Hamis Kiggundu sums up Bill banning landlords from charging rent in dollars as unrealistic  – and he has valid arguments  

Hamis Kiggundu. In the background is his Nakivubo Stadium Redevelopment project.

Cabinet on Monday approved the Landlords and Tenants Bill which could be enacted into law if passed by Parliament. According to Housing Minister Chris Baryomusi, under the proposed law, government will ban landlords from charging rent in foreign currency unless the landlord and tenant agree to do so without any duress.

One of Kampala’s landlords, young tycoon Hamis Kiggundu has weighed in on the bill saying it is not possible from a realistic reasonable perspective.

“The economy has determinant factors like demand and supply. Different plots of land have different prices. The amount of money you buy a plot of land, the cost of construction and the loans you acquire to sink into the project are what determine its value,” Kiggundu said.

“It is wrong for the government to want to control rent, saying that we shouldn’t charge rent in dollars. The moment you become a tenant, you become subjected to the terms and conditions under which I sourced money to put up my structure. For instance, if I acquired my loan in dollars, and the bank wants me to pay back in dollars, definitely you as my tenant have to pay rent in dollars,” Kiggundu said.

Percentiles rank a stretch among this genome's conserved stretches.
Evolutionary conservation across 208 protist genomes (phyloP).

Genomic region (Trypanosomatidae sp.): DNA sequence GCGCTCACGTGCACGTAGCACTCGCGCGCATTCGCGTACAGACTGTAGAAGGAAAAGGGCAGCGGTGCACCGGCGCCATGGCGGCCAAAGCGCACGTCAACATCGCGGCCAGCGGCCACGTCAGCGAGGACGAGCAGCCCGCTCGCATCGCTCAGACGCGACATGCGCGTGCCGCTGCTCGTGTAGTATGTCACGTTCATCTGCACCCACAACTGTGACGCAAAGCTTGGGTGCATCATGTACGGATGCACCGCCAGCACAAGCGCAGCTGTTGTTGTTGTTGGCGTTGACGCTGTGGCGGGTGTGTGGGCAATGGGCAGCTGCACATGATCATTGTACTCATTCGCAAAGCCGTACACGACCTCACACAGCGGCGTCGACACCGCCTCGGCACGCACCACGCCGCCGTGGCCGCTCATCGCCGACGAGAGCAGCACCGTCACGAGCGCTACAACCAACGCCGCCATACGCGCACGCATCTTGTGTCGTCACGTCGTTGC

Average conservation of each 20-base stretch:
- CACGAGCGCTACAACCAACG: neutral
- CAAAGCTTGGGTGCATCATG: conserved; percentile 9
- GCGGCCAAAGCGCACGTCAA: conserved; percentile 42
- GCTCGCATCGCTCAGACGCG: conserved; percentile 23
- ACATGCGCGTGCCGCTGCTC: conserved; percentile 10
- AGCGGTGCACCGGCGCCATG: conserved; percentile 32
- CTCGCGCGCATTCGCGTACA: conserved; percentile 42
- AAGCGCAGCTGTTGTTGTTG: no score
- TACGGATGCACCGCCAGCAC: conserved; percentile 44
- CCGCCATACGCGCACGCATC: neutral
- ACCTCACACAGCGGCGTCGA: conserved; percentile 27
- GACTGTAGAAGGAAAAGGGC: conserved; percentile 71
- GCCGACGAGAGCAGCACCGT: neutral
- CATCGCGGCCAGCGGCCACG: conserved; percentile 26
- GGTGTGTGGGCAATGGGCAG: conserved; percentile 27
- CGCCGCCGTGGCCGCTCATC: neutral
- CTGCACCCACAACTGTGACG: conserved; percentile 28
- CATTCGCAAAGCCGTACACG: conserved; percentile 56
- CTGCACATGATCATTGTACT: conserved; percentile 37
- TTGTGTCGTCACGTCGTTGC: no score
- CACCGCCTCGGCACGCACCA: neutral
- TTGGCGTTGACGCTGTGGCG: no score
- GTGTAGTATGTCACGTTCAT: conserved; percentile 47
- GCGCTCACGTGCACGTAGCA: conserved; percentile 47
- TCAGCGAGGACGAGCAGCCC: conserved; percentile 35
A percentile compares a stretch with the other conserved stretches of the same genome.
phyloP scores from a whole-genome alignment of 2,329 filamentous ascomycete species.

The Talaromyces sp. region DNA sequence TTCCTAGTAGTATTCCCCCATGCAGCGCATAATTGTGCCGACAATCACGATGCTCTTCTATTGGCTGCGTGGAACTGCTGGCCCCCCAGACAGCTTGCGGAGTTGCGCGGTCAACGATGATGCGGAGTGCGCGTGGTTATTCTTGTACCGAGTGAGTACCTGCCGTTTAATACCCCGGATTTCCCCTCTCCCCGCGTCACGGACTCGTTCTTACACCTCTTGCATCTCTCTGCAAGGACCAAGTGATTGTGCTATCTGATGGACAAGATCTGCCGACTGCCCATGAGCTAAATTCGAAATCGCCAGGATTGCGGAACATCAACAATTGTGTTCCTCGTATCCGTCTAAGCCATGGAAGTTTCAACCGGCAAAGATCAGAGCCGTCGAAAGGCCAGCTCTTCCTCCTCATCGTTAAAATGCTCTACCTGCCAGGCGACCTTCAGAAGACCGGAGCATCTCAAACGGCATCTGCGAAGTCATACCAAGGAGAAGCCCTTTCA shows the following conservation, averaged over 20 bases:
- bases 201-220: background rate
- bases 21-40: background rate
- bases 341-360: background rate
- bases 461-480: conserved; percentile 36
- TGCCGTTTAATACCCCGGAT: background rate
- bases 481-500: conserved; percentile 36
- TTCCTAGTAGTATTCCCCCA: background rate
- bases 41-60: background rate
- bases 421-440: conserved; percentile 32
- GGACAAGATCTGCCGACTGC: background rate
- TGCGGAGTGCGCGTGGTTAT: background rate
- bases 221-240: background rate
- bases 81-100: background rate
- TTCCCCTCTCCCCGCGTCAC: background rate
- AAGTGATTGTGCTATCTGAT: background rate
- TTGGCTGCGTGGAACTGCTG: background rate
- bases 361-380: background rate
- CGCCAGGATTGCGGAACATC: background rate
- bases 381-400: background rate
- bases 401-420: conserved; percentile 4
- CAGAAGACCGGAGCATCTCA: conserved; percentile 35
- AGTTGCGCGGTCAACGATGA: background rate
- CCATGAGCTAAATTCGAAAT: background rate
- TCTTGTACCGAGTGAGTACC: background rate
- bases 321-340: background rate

“It’s not that people acquire loans in dollars because they want, our economy is weak. For example, most banks in Uganda have a single borrower’s limit of $10m. If you have a project worth more than that, you have to seek capital elsewhere and expensively. It means the tenant is subjected to the same circumstances,” he said.

“For instance if a person borrows money from a bank and constructs four houses but he must repay the bank Shs4m a month, it is automatic that he must charge a minimum of Shs4m to be able to service the loan. If he is charging Shs500,000 per house and servicing his loan with only Shs2m the bank will automatically take his house,” he opined.

Ham Towers is one of Hamis’ real estate developments.

Kiggundu blamed the Bill on politicking. “In Uganda politics is taking over everything. Ugandans should stop frustrating business by politicking otherwise the economy is going to collapse. Case in point is my Nakivubo Stadium redevelopment project which was stalling because of politics. I spent four years fighting battles in Nakivubo but now you can see the good work I have done,” he said of the $49m project expected to be completed in 2020.  

“In matters of development, politics should be completely struck out. Otherwise the country will not develop. They keep saying we are fighting for the common man (omuntu wawansi). Don’t you want these people’s welfare to develop? Do you enjoy keeping calling them omuntu wawansi? Don’t you want them to develop from working in make shift iron sheet structures to arcades?” he retorted.

“If we want Uganda to develop, we must divorce politics from business. That they will pass the bill to coincide with the new tax regime with the intention of appeasing tenants. I thought even landlords can be tenants elsewhere. Economy has forces like factors of demand and supply.”